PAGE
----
Recently, I've been reading a lot more than I would usually. This isn't part of some belated New Year's Resolution, or a late attempt to culture myself - it's just that our kitchen has been being remodelled, and as such, cooking is off the menu.
So I've been trying to work my way through the many unread (by me at least) novels that line our bookshelves. It hasn't been an altogether pleasurable exercise though; one of the paperbacks I slung into my suitcase and read during the
in case I need to escape.Martin had set out three places at the kitchen table. Julia sat down at the one that faced the back door,
'Valentina couldn't come. She isn't feeling too well, ' Julia said; it was sort of true.
'That's unfortunate. Another time,' said Martin. He felt pleased with himself; he had contrived, at short notice, a very passable afternoon tea. There were fish-paste sandwiches, as well as cucumber and cress; there was a Victoria sponge cake. He had set out Marijke's mother's china, and there was a little jug of milk and bowl of sugar cubes. He thought it looked quite as nice as what Marijke would have done. 'What kind of tea would you like?' he asked.
He pressed the button on the electric kettle and plopped a tea bag into the teapot. 'This isn't how it's supposed to be done, but one gets lazy.'
'How are you supposed to do it?'
'Oh, you warm the pot, you use loose tea... but I can't taste the difference, and I drink a lot of tea, so the ritual has devolved somewhat.'
'Our mom uses tea bags, ' Julia assured him.
'Then that must be correct,' said Martin gravely.
I hope not.
I drink more tea than anyone else I know. My family tease me about it, because since I left home my mum and sister drink much less than before I flew the nest, and whenever I offer to make a cup, they gasp in faux horror and exclaim 'What? Another cup of tea?'
They always have one though, because I make rather a good brew, even if I do say so myself. I can even make good tea on a plane.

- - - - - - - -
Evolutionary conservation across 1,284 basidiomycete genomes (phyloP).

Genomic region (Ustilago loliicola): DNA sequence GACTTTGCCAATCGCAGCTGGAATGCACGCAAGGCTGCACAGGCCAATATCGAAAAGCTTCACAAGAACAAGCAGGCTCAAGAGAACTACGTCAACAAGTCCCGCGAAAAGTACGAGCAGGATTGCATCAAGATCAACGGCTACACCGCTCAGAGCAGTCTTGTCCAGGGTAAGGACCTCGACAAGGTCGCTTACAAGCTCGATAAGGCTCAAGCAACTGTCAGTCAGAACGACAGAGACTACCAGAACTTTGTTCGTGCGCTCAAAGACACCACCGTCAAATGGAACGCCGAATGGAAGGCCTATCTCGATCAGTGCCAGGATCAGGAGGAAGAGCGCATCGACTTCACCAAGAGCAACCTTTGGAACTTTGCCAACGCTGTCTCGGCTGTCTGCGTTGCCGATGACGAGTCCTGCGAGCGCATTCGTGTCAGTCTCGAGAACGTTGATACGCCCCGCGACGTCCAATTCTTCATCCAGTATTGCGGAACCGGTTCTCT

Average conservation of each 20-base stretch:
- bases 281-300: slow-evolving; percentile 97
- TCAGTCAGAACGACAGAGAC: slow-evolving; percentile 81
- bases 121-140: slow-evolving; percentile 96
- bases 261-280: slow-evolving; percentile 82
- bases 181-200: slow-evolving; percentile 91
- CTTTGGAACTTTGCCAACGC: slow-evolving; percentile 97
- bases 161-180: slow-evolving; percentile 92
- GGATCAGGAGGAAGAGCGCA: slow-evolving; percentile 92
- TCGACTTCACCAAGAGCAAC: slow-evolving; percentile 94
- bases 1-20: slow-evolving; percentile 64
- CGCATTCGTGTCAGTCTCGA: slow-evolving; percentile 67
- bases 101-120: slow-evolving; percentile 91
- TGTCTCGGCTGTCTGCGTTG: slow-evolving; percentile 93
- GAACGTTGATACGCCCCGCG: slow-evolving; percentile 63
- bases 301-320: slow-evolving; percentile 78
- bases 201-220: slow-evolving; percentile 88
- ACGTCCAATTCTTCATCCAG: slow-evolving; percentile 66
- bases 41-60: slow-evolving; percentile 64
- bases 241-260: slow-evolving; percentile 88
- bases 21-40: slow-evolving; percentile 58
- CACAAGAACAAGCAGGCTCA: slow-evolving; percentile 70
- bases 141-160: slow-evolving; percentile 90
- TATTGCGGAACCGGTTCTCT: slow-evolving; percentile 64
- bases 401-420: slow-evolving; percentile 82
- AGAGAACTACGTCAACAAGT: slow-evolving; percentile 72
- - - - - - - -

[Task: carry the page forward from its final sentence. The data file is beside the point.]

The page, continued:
The tea drinker I have the most regular difficulty coercing into drinking tea with me is Mr. Other P. He's a subscriber to this ridiculous modern trend of avoiding caffeinated drinks after 8pm, on the grounds that you'll get a better night's sleep. So I go along with it and make him peppermint tea, which is the only substitute I keep in the house. I have wasted too much money in my time on those 'herbal fruit infusions' which need to be brewed for something ridiculous like seven minutes, and yet still taste like a mouthful of rusty bike chain, however fruity the aroma they give off.
Anyway, let's talk rituals.
I made and photographed what I consider to be the perfect cup of cha for today's post. Just for illustrative purposes, I don't have a disorder or anything. Honest. I even used my fancy teapot, just so you could see. But normally, we just make it straight in the cup. If you too want to enjoy perfect tea, then you'll be needing:
Mr. P's Ritualised Tea Making Method
You will need:
tea bags - one per cup, and it has to be PG Tips (Sorry US readers - Lipton won't play here)
bone china cups (and teapot if you want to use one)
- Put some fresh water on to boil. Fresh is best, the stuff left in the kettle from last time can go on the house plants (cool it first!).
- If you have followed instructions and are using bone china cups, warm them. This means running them under a hot tap, or pouring in some warm water from the kettle, which hasn't boiled yet. If you don't do this, your cups might shatter when you pour in boiling water to make the tea. See that beautiful white cup in the photo? There were two once. Don't make me elaborate.
- Into your warmed cup, put one tea bag. If you're using a pot, warm it and add one bag per person.
- Pour over boiling water, and brew for two and a half minutes. Exactly!
- Remove the tea bag (or pour the tea from the pot), and add milk to taste. I find if you add milk back up to the tea-level before you removed the tea bag, you'll have perfect tea. But that's just me and my own version of OCD. You can please yourself.